Alexandra: Everything went smoothly, almost smoothly, until one day we heard this tongue twister: a coronavirus, that emerged in Wuhan. At first there were a lot of jokes about the virus, but none of us understood the importance of the situation. Despite the cancellation of the carnival events in Patras, many people took the risk and paraded. Some of them were dressed up as coronavirus. But a few days later, we came down to earth. The prefecture of Ilia soon became the focus of discussions, not for Ancient Olympia, but for the confirmed COVID-19 cases that emerged. We suddenly realized the urgency of the situation. Vassiliki, a friend and colleague of mine, was terrified. However, she soon overcame the first shock and with the right help and support by the SolidarityNow team, she was able to cope and overcome her fears.
Vassiliki: The fact that me and Alexandra were both assigned as security personnel was something that initially brought us mixed feelings. At first, we were scared, as the situation was still unknown. We were worried that we might get the virus. On the other hand, we saw it as a challenge to gain experience as professionals working in the field, always with the support of SolidarityNow and our team, who were by our side and supported us. We quickly realized that we were “the lucky ones”, because being at work – which we love so much – we were not in quarantine at home, something that helped a lot to our psychology.
Alexandra: The time at Andravida Open Accommodation Center was passing slowly, so I decided to organize a sewing workshop applying all the relevant safety measures. Along with two refugee women and with the… support of two sewing machines and materials that already existed at the women’s space, we made health masks to protect against the virus! It is an activity that we organized due to the lack of masks in pharmacies, at that time, and because of the inability of our beneficiaries, who do not have the financial means, to deal with an extra expense. The women-beneficiaries responded very positively. All this was a challenge for me. However, together we managed to face the difficult and unprecedented situation we experienced in a creative way. Our goal now is to give the masks to the most vulnerable people living in the camp.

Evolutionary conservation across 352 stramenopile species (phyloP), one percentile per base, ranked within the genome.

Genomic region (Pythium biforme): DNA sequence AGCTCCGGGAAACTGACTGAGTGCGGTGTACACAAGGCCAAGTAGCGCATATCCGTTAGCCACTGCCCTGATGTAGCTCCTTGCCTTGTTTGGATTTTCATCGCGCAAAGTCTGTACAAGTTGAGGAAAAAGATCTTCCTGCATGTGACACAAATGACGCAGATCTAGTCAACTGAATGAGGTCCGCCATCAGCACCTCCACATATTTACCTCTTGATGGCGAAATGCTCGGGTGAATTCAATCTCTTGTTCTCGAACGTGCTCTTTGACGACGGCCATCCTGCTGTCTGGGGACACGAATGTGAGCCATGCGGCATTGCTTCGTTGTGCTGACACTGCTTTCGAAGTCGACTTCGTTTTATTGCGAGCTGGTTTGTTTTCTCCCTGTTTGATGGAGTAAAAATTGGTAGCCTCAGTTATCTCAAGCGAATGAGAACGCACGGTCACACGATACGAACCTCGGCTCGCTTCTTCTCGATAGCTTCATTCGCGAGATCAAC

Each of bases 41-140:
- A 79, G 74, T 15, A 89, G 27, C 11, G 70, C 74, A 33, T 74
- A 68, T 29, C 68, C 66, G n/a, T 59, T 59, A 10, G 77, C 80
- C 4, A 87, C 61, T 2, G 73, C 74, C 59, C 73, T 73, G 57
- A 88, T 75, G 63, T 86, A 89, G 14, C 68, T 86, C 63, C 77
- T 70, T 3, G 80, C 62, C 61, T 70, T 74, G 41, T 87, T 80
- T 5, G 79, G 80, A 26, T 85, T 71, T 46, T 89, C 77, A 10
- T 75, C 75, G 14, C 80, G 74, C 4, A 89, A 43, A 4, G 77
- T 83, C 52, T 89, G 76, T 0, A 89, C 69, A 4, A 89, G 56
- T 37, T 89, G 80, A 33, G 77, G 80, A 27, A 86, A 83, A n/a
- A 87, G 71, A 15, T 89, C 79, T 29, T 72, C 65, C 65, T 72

Vassiliki: On the contrary, it was very hard for me to deal with the whole situation, since part of my job is to accompany minors to hospitals and medical services outside the camp. During the pandemic, I had to go to the “Children’s” hospital in Patras several times. It was a difficult situation for me, as I had to deal with my personal anxieties and fears. Many times, I had ambivalent feelings, but the faces of the children when they looked at me and when they felt safe with my presence next to them, won. I think that I reached my limits and questioned my abilities but now I feel satisfied and I believe that I am doing my job very well.
Alexandra: We both try to stay creative. Another initiative we took during this time was to create a weekly magazine for the people of the community. With the help of our interpreters, we were able to make a news magazine, consisting of recipes and advices on good physical and mental health, as well as sections dedicated to women and children. The purpose of the magazine is to strengthen our presence in the camp and to remind of our supportive role to all the families living here. Our goal is to continue publishing it after the end of the pandemic.
- Vassiliki: We look forward to the moment when we can hug everyone again! I am Vasiliki Spiliotopoulou and I am a Social Scientist, working at the Andravida Refugee Open Accommodation Center for Refugees.
- I am Alexandra Tzavella and I am a Social Worker, working at the Andravida Open Accommodation Center for Refugees.
- We both work at the Child & Family Support Hubs project, which is implemented by SolidarityNow with the support of UNICEF and IOM Greece and funded by the European Commission.